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The Wall Street Journal reports that the peanut industry is hitting the streets and the stores to try to convince consumers that peanuts are safe to eat – hardly the easiest task after months of headlines related to the salmonella outbreak connected to peanut products traced to Peanut Corp. of America (PCA). That outbreak has thus far sickened close to 700 people and caused the deaths of nine, and forced the recall of more than 3,000 products.

The new marketing effort is taking place in store aisles and in places like Grand Central Station in New York City, where both samples and reassurances are being handed out. And companies like JM Smucker and ConAgra, which make Jif and Peter Pan peanut butter respectively, are reassuring customers about the safety of their products in advertising.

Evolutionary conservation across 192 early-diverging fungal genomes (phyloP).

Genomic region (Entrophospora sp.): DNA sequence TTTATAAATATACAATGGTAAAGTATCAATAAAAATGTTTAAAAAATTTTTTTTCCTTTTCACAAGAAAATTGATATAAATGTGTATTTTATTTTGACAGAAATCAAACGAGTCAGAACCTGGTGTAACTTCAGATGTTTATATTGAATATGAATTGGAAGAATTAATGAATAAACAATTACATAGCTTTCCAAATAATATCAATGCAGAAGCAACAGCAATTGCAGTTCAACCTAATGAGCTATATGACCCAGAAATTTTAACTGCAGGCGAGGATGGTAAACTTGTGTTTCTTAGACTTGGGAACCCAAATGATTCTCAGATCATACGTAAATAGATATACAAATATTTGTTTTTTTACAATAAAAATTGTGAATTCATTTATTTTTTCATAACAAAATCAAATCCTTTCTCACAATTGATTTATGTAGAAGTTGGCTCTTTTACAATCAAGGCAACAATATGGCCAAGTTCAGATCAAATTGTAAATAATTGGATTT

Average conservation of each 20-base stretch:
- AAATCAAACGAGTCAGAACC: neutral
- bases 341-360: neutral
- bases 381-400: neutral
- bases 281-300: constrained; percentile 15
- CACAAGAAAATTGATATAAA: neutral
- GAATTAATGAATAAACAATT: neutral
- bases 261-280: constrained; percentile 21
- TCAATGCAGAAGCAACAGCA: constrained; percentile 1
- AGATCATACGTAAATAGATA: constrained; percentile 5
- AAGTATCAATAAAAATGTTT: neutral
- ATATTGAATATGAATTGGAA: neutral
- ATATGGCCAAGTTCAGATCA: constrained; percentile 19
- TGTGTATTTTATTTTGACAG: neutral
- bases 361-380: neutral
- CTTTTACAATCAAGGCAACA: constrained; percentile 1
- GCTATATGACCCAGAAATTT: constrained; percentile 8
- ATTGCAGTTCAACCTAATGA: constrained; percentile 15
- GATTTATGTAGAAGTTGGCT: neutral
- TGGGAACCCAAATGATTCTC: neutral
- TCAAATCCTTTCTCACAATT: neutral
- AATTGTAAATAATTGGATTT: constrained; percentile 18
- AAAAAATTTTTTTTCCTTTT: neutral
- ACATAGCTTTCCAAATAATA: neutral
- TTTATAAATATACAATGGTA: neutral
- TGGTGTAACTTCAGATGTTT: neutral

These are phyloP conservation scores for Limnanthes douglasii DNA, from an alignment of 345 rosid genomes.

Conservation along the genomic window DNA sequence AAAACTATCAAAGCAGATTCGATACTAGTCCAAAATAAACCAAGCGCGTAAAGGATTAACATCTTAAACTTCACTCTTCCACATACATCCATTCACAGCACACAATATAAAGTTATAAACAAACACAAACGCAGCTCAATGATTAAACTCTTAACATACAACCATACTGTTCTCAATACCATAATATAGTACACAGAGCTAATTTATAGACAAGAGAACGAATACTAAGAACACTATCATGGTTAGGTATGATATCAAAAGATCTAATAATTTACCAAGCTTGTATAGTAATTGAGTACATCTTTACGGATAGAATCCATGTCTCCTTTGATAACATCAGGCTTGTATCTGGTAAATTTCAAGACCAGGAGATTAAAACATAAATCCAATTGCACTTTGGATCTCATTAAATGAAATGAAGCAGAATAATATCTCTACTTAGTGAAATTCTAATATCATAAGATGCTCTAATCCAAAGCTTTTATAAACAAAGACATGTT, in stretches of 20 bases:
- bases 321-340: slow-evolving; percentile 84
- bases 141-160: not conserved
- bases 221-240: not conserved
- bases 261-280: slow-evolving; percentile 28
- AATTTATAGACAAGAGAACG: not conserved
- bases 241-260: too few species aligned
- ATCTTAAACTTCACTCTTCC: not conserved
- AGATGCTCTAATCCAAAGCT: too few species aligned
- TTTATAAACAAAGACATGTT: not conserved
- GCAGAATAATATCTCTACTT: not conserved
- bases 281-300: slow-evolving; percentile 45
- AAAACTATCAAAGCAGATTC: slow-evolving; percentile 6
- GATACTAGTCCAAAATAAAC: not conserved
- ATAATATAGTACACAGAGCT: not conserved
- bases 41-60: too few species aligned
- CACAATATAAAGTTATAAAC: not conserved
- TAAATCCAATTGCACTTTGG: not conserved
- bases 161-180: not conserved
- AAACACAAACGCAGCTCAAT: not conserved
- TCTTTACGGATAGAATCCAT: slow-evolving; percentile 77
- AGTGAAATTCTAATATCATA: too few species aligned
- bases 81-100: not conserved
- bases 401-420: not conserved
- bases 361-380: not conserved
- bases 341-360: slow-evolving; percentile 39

USA Today, by the way, reports that the recent bankruptcy filing by PCA included nearly $11.4 million in assets and debts of $4.8 million…but no insurance to compensate consumer claims against the company related to the salmonella outbreak and charges of negligence.

There is insurance money to pay to businesses that bought products from PCA and had to recall them, the story notes, but not the victims of the outbreak.

PCA does have personal injury insurance that could be used to cover consumer claims, the paper notes…but the insurer, Hartford Casualty, reportedly is arguing that it ought not have to pay out on the policy since the claims emanate from PCA’s deliberate negligence.

KC's View:
This is unbelievable. Or completely believable, considering the apparent lack of a moral and ethical compass at PCA headquarters.